Population Genetics Collaborates with Cambridge University to Unravel the Genetic Causes of Asperger Syndrome
News Jul 09, 2012
Under the agreement Population Genetics will undertake the genetic analysis and retain rights to commercialise any biomarkers discovered. Results of the study are expected during 2012.
The study is based on 1000 samples, half of which are from people with high functioning autism or Asperger Syndrome, and half are from controls. In this study, Population Genetics will be applying its proprietary Reflex™ technology that allows variant discovery along a discrete contiguous target in large populations.
The study uses buccal (mouth swab) samples, which are less invasive to collect than blood samples: having a technology such as Reflex™ which can make use of buccal samples is important for the large population studies in which Population Genetics specialises.
Professor Simon Baron-Cohen, Director of the Autism Research Centre (ARC) at Cambridge, said: “Most genetic studies have focused on classic autism but the genetics of high-functioning autism may yield valuable insights because these are individuals who do not have associated learning disability or language delays. Working with Population Genetics gives us an exciting way to test our previous findings that variations within these two genes are associated with high functioning autism or Asperger Syndrome.”
Dr Bhismadev Chakrabarti, Director of Genetics at the ARC, said: “These genes are prime candidates for helping us understand abnormalities in sex-steroid hormones and neural connectivity respectively”.
This study is one of a number being conducted by the ARC to examine if single nucleotide polymorphisms (SNPs) in these candidate genes differ in their frequency between cases and controls; or if these SNPs are associated with phenotypic measures that the ARC has developed, such as the Autism Spectrum Quotient. Another of the ARC’s goals is to test if the same or different associations are found in Asperger Syndrome and classic autism.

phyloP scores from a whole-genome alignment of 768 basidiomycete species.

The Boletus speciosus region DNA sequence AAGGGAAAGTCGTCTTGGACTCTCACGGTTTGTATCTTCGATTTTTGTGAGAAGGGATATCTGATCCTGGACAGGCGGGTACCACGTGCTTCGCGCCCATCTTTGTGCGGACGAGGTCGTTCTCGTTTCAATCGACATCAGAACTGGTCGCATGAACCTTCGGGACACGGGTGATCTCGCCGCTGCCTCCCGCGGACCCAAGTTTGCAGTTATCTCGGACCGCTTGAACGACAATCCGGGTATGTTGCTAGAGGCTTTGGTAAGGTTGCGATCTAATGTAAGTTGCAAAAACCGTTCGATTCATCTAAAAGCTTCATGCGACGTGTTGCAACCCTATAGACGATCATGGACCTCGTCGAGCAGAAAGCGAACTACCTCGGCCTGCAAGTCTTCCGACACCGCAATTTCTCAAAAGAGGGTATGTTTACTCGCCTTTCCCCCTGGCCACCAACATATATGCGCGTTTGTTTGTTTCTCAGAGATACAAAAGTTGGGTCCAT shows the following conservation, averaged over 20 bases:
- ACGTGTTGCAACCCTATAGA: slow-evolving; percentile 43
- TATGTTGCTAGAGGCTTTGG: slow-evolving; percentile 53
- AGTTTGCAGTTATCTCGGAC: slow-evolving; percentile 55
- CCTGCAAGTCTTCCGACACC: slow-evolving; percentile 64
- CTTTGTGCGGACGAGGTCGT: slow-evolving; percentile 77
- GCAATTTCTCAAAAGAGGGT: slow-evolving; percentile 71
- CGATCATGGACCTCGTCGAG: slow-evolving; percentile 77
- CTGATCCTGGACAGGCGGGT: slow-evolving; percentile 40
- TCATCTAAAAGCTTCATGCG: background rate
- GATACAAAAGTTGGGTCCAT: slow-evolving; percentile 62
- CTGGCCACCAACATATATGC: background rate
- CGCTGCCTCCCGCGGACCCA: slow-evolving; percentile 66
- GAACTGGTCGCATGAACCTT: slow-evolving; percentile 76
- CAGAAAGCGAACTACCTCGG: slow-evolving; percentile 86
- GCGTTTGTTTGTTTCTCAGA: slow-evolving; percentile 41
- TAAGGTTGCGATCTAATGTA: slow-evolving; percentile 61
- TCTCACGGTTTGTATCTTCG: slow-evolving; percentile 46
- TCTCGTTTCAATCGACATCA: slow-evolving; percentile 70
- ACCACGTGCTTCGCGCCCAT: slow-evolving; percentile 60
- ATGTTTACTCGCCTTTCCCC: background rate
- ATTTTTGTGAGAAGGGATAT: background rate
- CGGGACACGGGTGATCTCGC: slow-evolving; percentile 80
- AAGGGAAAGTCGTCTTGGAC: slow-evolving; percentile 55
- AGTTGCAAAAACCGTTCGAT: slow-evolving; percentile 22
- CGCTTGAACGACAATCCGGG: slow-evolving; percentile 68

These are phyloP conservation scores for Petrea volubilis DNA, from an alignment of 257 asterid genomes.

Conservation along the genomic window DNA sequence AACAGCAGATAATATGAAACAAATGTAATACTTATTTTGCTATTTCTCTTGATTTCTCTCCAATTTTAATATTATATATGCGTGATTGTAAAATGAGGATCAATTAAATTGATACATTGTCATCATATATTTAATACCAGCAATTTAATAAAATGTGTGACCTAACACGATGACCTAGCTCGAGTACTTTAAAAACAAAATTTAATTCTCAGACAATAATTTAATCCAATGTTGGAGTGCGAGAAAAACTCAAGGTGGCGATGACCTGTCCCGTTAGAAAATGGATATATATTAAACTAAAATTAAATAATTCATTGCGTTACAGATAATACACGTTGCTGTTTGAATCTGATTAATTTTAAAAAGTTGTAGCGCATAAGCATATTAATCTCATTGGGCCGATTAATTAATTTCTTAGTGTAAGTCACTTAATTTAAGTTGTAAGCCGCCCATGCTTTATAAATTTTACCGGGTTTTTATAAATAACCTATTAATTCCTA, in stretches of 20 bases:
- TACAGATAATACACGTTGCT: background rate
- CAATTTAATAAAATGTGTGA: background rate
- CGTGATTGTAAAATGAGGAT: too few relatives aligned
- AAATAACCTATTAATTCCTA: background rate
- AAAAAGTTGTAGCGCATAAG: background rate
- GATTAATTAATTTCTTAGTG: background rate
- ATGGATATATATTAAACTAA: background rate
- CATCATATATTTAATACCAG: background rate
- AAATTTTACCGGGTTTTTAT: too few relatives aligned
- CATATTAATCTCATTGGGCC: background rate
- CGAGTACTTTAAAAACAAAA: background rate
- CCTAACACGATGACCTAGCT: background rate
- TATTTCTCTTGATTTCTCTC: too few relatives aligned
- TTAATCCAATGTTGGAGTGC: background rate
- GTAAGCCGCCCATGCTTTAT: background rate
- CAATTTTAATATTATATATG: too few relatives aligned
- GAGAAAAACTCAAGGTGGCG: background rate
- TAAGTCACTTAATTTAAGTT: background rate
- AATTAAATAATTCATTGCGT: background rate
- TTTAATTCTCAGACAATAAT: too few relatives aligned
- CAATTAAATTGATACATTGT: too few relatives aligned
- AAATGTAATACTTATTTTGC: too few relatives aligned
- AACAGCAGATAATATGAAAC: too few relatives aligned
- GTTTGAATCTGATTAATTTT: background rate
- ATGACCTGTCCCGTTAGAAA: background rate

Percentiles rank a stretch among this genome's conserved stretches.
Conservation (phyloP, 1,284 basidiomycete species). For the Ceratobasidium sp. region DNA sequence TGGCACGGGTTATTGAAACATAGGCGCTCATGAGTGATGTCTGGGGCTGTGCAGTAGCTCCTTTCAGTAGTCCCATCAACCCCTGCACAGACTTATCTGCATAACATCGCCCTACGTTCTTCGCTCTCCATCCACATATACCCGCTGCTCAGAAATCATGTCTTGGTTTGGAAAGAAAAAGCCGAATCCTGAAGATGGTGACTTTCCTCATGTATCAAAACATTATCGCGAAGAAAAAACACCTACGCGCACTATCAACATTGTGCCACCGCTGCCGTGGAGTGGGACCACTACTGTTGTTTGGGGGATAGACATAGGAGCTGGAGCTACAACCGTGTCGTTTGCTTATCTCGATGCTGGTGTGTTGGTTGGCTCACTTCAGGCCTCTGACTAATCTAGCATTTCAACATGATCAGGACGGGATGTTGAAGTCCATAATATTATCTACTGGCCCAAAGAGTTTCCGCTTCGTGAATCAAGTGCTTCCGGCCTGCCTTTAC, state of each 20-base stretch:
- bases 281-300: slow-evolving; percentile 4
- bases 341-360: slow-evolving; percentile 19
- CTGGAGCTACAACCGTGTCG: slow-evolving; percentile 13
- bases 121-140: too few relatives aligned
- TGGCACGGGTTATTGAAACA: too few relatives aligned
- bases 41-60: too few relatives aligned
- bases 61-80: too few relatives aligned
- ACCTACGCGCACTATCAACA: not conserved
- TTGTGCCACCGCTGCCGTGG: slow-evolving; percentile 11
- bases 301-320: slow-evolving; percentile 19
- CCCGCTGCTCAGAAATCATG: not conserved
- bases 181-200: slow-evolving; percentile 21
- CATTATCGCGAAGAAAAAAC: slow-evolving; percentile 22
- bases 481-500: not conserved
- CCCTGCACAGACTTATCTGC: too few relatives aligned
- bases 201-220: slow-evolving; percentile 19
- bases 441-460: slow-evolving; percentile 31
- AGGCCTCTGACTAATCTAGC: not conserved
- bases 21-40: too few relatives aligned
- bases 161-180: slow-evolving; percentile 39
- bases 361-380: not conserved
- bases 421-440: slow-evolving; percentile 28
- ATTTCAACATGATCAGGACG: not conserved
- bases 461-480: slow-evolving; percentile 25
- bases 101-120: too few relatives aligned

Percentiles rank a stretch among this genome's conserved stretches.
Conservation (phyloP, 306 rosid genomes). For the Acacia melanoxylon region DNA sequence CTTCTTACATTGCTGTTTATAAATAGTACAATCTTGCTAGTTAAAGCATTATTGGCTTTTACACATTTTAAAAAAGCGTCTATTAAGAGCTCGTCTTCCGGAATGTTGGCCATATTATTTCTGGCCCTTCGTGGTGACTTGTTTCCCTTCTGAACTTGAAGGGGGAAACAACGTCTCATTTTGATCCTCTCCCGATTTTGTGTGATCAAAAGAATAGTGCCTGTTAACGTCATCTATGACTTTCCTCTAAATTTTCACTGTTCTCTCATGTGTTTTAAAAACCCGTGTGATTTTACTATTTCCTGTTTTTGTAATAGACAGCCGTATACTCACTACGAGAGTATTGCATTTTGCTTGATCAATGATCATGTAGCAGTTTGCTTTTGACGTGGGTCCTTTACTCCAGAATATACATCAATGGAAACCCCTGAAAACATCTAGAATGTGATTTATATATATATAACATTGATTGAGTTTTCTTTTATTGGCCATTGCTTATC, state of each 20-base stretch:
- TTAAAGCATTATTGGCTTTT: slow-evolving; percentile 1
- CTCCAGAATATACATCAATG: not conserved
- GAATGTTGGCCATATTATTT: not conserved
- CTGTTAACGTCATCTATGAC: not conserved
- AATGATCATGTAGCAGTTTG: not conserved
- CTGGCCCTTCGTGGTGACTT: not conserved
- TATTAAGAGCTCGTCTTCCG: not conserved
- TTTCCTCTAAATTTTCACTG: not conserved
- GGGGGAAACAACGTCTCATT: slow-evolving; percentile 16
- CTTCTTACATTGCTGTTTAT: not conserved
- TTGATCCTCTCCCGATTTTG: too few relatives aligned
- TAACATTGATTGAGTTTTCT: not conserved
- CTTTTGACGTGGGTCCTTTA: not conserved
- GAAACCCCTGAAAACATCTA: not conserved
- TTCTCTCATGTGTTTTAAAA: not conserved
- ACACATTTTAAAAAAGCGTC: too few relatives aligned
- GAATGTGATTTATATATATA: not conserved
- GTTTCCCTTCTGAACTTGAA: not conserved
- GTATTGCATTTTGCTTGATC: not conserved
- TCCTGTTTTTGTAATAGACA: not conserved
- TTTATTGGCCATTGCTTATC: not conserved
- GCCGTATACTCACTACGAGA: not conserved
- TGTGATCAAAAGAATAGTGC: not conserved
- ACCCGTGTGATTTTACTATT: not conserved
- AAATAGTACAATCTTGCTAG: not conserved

Alan Schafer, CEO of Population Genetics, commented: “We are pleased to be working with Professor Baron-Cohen on a syndrome of such genetic and symptomatic complexity. Unravelling the underlying genetic contributions could provide a path towards a better understanding of causation and potentially to markers to guide further investigation.”
CRISPR Reveals New Targets for Promising Cancer DrugsNews
Novel screening method identifies new drug targets that could potentially enhance the effectiveness of PD-1 checkpoint inhibitors, a promising new class of cancer immunotherapy.READ MORE
Study Indicates 75% of Human Genome is Non-functionalNews
An evolutionary biologist at the University of Houston has published new calculations that indicate no more than 25 percent of the human genome is functional.READ MORE
Molecular Mechanism That Enable Neuronal Connections to Change With Development DiscoveredNews
Researchers from King's College London have discovered a molecular mechanism that enables neuronal connections to change through experience, thus fuelling learning and memory formation.READ MORE
Comments | 0 ADD COMMENT
EMBL Course: Next Generation Sequencing: RNA Sequencing Library Preparation
Apr 23 - Apr 27, 2018
EMBO Practical Course: Microbial Metagenomics: A 360º Approach
Apr 23 - Apr 30, 2018
EMBL Course: Next Generation Sequencing: Whole Genome Sequencing Library Preparation
Apr 16 - Apr 20, 2018
EMBO Workshop: Integrating Systems Biology: From Networks to Mechanisms to Models
Apr 15 - Apr 17, 2018
EMBL Course: Introduction to Next Generation Sequencing
Apr 09 - Apr 12, 2018